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April 12, 1996 - Image 10

Resource type:
Text
Publication:
The Michigan Daily, 1996-04-12

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10-The Michigan Daily - Friday, April 12, 1996

'NI rugby club takes
.o. Frrs State
tomorrow at Elbel Field
The Michigan rugby club is set to
face Ferris State this Saturday at
Elbel Field.
sThe rugby team is having a pretty
Successful season so far, having
complied a record of 6-1 The team's
only loss came during the Michigan
Cup tournament, which is composed
of all the clubs and colleges in the
state that field a rugby team.
Michigan's victories this year
included wins over Ohio State and
Windsor.
The Bulldogs are generally a tough
team, made up of former football
team members and.potential football
walk-ons, said Michigan's Carl Wahl.

Klinger to hit the high bar at regionals for Wolverines .

By Sharat Raju
Daily Sports Writer
Thanks to Michigan senior Kris Klinger, men's
gymnastics coach Bob Darden's career isn't quite
over just yet.
But then again, neither is Klinger's.
On Monday, the senior from Kalamazoo was
selected to compete on the high bar at the 1996
NCAA east regionals to be held Saturday in Iowa
City.
"I'm just happy to be there again for the fourth
time," Klinger said.
Klinger tied his career best on the high bar with a
9.6 score last weekend at Michigan State.
The Wolverine senior is no stranger to NCAA
postseason competition, having qualified forregionals
on the event in each of the past three seasons. In 1993,
he advanced all the way to the NCAA champion-
ships.

Not only has he extended his own season, he has
postponed Darden's retirement for a little while
longer. More than two weeks ago, Darden announced
his plan to resign at the end of the season.
"It's nice that he is a candidate this year and that
he has allowed me to come along with him and

teams that qualify for the regionals send all their
gymnasts. Then, the top individuals from the teams
that did not make the regionals are selected to
compete as well.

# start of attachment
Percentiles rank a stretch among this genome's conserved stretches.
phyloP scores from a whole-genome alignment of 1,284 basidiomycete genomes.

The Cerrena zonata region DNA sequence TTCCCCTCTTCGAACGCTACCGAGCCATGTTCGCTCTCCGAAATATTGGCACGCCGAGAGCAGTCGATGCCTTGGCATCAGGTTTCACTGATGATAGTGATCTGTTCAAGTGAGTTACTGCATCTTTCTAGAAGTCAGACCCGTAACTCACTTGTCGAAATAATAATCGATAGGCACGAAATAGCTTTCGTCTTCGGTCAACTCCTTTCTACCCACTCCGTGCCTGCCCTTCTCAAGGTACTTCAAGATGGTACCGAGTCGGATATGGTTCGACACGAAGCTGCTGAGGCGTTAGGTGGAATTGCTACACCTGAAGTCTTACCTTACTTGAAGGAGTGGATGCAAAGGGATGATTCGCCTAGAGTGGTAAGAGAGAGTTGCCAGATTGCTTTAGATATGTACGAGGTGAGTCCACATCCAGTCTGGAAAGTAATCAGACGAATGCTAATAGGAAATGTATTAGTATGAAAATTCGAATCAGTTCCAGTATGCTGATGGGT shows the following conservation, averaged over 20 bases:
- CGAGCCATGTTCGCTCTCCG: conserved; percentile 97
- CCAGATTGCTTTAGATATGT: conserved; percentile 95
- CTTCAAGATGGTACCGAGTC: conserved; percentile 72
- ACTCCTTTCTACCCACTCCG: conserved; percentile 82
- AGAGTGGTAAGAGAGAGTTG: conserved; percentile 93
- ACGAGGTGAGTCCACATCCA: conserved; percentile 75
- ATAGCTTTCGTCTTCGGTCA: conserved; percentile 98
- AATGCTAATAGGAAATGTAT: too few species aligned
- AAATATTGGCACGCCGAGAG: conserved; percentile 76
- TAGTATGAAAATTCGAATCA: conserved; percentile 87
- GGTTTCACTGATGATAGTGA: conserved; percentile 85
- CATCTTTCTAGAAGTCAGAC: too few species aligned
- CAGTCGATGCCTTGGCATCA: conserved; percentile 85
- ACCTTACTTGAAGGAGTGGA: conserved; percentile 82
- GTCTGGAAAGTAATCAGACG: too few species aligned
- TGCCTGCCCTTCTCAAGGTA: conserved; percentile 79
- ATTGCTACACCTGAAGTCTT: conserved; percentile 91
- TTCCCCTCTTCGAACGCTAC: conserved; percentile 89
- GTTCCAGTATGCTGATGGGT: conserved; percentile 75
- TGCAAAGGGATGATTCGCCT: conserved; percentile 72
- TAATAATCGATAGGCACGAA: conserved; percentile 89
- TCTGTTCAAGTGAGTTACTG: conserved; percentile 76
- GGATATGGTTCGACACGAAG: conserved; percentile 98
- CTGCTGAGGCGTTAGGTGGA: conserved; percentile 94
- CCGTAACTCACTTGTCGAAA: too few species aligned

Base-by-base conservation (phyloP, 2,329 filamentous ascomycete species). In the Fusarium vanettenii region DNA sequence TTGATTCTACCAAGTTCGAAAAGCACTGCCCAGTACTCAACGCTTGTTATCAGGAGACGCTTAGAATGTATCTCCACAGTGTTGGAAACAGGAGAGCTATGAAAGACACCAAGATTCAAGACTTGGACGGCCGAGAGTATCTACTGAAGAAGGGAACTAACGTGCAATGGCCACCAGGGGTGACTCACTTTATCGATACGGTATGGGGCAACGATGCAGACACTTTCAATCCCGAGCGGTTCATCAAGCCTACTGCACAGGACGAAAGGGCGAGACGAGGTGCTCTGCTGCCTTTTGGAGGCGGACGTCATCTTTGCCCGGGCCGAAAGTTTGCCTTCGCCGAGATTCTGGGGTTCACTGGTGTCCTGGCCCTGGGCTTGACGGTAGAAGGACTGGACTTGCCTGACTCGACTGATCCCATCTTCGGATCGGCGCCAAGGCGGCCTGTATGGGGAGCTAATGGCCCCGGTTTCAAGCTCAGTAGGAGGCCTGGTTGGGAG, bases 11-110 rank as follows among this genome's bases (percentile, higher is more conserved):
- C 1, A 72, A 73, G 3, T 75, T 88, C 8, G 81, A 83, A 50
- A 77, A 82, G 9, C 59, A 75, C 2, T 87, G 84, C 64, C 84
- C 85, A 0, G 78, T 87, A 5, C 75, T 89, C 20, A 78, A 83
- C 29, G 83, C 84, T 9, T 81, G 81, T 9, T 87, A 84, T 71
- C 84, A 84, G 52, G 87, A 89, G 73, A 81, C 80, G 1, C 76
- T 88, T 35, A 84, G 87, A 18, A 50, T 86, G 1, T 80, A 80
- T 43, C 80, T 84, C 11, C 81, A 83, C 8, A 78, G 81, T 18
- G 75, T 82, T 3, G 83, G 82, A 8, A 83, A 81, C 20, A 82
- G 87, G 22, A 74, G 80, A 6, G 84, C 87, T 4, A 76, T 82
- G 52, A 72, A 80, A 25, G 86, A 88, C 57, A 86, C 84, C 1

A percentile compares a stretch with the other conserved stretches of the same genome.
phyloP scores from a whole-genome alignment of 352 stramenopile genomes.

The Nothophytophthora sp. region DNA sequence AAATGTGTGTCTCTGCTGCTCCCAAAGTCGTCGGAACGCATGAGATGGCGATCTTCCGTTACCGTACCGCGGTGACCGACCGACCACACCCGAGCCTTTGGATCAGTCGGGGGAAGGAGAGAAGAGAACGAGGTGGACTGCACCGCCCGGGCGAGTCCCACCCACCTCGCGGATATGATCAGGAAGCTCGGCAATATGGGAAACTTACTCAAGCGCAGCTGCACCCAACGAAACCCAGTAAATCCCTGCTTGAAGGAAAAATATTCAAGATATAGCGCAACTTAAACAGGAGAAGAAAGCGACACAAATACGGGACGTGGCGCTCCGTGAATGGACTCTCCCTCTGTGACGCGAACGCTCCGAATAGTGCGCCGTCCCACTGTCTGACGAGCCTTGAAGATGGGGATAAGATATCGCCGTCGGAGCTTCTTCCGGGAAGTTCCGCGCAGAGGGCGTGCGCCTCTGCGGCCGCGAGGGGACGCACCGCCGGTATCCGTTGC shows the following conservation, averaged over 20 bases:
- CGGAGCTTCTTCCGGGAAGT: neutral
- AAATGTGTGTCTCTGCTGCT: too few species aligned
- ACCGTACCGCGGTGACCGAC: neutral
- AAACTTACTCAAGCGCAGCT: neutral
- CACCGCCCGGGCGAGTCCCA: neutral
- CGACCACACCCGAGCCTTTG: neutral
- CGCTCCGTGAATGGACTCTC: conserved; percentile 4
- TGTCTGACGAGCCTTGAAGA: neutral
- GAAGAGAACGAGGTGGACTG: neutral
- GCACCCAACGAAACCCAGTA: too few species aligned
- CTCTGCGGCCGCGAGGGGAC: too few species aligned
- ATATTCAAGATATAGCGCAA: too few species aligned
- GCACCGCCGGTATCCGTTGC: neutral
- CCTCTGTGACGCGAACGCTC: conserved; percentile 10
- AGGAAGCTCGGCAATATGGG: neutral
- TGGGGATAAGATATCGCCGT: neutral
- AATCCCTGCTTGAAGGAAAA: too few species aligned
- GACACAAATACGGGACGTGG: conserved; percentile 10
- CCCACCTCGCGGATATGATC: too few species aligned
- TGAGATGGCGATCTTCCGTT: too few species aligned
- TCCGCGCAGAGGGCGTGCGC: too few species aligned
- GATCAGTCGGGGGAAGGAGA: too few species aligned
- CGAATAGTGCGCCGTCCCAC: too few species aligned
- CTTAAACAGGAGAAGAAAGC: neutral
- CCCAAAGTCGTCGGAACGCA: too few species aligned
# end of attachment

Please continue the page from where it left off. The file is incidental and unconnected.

"I'm going to try to make it to nationals like I did
as a freshman," Klinger said.
The Wol-

prolong my fi-
nal season,"
Darden said.
Kl inger
was selected
by a process
used by the
NCAA that
reaches deep
into the pool
of potential
g y m n a s ts.
The top six

It's nice that he's a candidate
this year and that he has allowed
mee to.. prolong my final
season. "
- Bob Darden
Michigan gymnastics coach

verines have
hadadifficult
year, finish-
ing Darden's
final season
with a 0-12
record. With
only three se-
niors remain-
ing on the
squad, this
has been a re-

building year, Darden said.
Along with Klinger, three other teammates were
regional hopefuls - senior Chris Onuska, junior
Flavio Martins and junior Jason MacDonald. Only
Klinger was selected, however.
The training regimen for Klinger this week con-
sists of fine-tuning the little aspects of his routine.
Concentrating on the landing dismount is Klinger's
biggest task, Darden said.
"Kris and I have had a great four years together,"
Darden said. "He's on track to continue in the same
direction as in his freshman year, when he qualified
for nationals."
Klinger hopes to end his senior season on a very
positive note.
"The biggest difference this year is that it's mylast
time," Klinger added. "In previous years I've put a
lot of pressure on myself to perform, and this year I
plan to relax and have more fun."

. I I

*

. .
s, . .
N a:. 1.

1 ,

Women tumblers set for regionals

T I( fl fLBUI
Ilily o[fULLLJ
0 BIG& BUliY
HFATURE B ODITOS f f DDOW TOGETHER

By Nancy Berger
Daily Sports Writer
Some schools atthisweekend'sNCAA
Central Regional Women's Gymnastics
Championships are happy just to be able
to compete in the national qualifying event.
Michigan, though,is expected to be there,
and nothing would make the Wolverines
happier than to win their first-ever re-